Terre d'eau - Land of Water


Analysis and Planning

St. Lawrence River, Quebec, Canada | Marianne Lafontaine-Chicha, Student ASLA | Faculty Advisors: Justine Holzman, ASLA
University of Toronto

Boldly attacks a timely issue of broad relevance.

- 2018 Awards Jury


The St. Lawrence-Great Lakes navigation channel acts as a spine for Canada's economic exchanges. With alarming climate scenarios in which a significant decrease in water levels is projected, authorities will require a new capital dredging project.

This project focuses on the dredging of the Lake St. Pierre, a UNESCO biosphere reserve traversed by a major navigation channel. The massive removal and necessary placement of dredge material presents a unique opportunity to design with dredge according to the principles of socioeconomic development as well as biological and cultural diversity specific the UNESCO designation.

In an effort to de-abstract the navigation channel, Terre D'eau designs across the waterway, below and above the waterline, as a way to create a purposeful encounter between the adjoining land and surrounding water to strengthen the embedded sociocultural and capital relationships, and benefit struggling ecosystems.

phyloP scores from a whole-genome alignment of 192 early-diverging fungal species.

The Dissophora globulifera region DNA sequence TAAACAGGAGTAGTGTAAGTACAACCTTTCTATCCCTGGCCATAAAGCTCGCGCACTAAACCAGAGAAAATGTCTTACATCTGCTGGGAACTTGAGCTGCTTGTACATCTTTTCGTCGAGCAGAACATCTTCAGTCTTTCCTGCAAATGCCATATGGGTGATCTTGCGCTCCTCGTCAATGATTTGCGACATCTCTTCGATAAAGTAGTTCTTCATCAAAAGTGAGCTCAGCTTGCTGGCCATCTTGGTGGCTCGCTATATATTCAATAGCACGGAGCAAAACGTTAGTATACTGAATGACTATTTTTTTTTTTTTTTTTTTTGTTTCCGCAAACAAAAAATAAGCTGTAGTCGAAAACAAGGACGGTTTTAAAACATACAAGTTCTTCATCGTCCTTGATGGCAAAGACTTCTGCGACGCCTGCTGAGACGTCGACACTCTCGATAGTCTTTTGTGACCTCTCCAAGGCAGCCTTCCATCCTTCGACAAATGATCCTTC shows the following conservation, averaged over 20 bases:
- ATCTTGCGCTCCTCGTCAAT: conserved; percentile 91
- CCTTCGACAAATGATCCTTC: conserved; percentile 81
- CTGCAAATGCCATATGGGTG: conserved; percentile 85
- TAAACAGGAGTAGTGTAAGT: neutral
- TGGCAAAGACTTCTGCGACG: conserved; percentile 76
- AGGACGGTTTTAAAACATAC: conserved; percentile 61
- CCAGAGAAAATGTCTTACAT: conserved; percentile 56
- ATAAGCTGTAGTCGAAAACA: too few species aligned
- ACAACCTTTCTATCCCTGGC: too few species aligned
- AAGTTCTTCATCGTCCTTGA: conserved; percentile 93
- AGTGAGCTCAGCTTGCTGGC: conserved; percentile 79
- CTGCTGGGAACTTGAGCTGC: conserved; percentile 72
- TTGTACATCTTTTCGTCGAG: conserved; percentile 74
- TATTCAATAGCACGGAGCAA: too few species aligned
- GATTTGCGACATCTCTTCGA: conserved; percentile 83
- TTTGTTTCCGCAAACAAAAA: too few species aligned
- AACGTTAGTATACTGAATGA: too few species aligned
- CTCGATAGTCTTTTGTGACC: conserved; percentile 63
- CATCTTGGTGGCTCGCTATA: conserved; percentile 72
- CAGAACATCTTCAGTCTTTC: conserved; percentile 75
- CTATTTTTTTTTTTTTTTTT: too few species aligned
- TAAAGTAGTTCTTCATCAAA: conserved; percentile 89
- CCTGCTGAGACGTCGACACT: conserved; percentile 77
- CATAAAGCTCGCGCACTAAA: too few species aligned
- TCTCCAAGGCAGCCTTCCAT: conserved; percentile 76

With 97% of Canada's international exports made through seaborne trade, oceanic shipping is at the very core of Canada's economy. Given its numerous geographic, economic and logistical advantages, the port of Montreal is situated at a pivotal point along the St. Lawrence-Great Lakes route. While it acts as an oceanic port, it is actually situated 1600km inland along the St. Lawrence River, an incredibly rich and diverse ecosystem. The River might be a crucial infrastructure, but it is subject to the same climatic uncertainties as the rest of the world. Numerous scenarios relating to evaporation rates within the Great Lakes-St. Lawrence River Basin indicate that water levels will significantly decrease in the coming years, impacting the datum level of the river, and the ships' authorized capacity.

As such, a new capital dredging project will have to be considered in the coming years. The St. Lawrence has been a major shipping route since the 16th century and was dredged for the first time in 1851. A total of nine more dredging projects have occurred since then, drastically modifying the profile of the river and its hydrodynamics. The channelization, damming and dredging of the river have all been in support to the shipping industry, with minimal consideration for the impact on the ecosystems and limited reuse of the dredge material.

The Lake St. Pierre, a fluvial lake within the St. Lawrence River, was used as a test site for this project. Its UNESCO biosphere designation makes it the perfect site to investigate and reconsider the relationship between a navigation channel and the adjoining landscape.


The physical manipulations of this landscape have led to a number of issues.